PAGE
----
Earlier this month, we released our latest resource Balancing the Art and Science of Fundraising. The goal was to challenge nonprofit organizations to think differently and consider how we can take a smarter approach to fundraising in order to overcome the obstacles we face every day in the today’s changing nonprofit landscape.
Last week, I defined the “art” of fundraising, the “science” of fundraising, and how to find the balance. Without great art, our fundraising efforts won’t connect. Without great science, our fundraising efforts won’t connect with the right people.
But why is the idea of balancing the art and science of fundraising so important? Here’s what we’ve learned after working with thousands of organizations over the years at Pursuant…
Why Balancing the Art and Science of Fundraising is Critical for Success
Balancing the art and science of fundraising leads to a more intentional fundraising strategy and engages donors through a more personal connection.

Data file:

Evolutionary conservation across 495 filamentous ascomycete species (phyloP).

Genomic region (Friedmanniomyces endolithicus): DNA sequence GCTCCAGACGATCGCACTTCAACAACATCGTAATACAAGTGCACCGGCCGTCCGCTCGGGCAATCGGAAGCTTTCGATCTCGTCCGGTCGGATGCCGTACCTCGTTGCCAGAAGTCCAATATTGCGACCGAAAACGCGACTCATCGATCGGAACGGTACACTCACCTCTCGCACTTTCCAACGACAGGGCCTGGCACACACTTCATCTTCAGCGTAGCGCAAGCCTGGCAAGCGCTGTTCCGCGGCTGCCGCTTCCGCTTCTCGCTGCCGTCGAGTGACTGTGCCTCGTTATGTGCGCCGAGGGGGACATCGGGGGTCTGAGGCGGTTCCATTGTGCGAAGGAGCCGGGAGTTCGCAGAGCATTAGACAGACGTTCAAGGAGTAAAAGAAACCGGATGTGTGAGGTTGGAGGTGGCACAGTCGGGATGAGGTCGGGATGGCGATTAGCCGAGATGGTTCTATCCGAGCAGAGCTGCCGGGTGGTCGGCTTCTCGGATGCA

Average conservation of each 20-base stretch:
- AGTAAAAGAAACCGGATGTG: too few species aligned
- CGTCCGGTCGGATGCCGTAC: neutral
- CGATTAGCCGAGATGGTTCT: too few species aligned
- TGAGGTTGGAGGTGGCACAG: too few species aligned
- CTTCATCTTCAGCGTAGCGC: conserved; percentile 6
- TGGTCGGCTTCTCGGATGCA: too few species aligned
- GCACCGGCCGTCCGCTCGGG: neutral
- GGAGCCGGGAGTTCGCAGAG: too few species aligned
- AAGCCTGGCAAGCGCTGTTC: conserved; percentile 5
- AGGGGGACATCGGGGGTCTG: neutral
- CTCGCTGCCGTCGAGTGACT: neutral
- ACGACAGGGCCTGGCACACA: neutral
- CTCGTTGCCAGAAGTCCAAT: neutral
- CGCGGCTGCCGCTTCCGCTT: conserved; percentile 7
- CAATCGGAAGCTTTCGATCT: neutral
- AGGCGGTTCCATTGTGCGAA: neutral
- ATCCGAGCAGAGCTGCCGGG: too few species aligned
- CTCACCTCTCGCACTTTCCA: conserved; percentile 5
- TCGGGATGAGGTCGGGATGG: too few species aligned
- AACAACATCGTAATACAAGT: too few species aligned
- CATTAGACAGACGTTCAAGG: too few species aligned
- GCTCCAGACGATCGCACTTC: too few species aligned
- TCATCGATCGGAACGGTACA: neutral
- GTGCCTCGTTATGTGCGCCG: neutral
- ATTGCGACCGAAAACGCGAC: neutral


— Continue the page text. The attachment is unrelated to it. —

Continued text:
You might have a compelling story or be incredibly gifted at building relationships with donors, but are you wasting time, energy, and effort telling stories and building relationships with people who are the least likely to give?
Conversely, you might be able to identify the donors with the highest capacity to give, but they’re not passionate enough about your cause to make a major gift. Either way, you are missing opportunities to engage them in their specific interests.
Leaning too heavily on the art of fundraising is based on the assumption that you know what your donors want to hear. Engaging donors without objective and actionable data forces you to rely on your “gut.” At the same time, data alone cannot guide your strategy. Data shines a light on whom you should engage and what you should say, but you still need to inspire potential donors to action.
Are You Ready to Find the Balance and Achieve Greater Results?
Nonprofits that rely too heavily on the science of fundraising often lose the personal, human connection with donors. Yet, depending on data alone has the potential to make your organization come across as impersonal, as if you’re only interested in money.
If you want to learn how your organization can ensure the time, energy, and effort that you spend engaging donors provides the greatest return on your investment, don’t miss our latest resource, Balancing the Art and Science of Fundraising.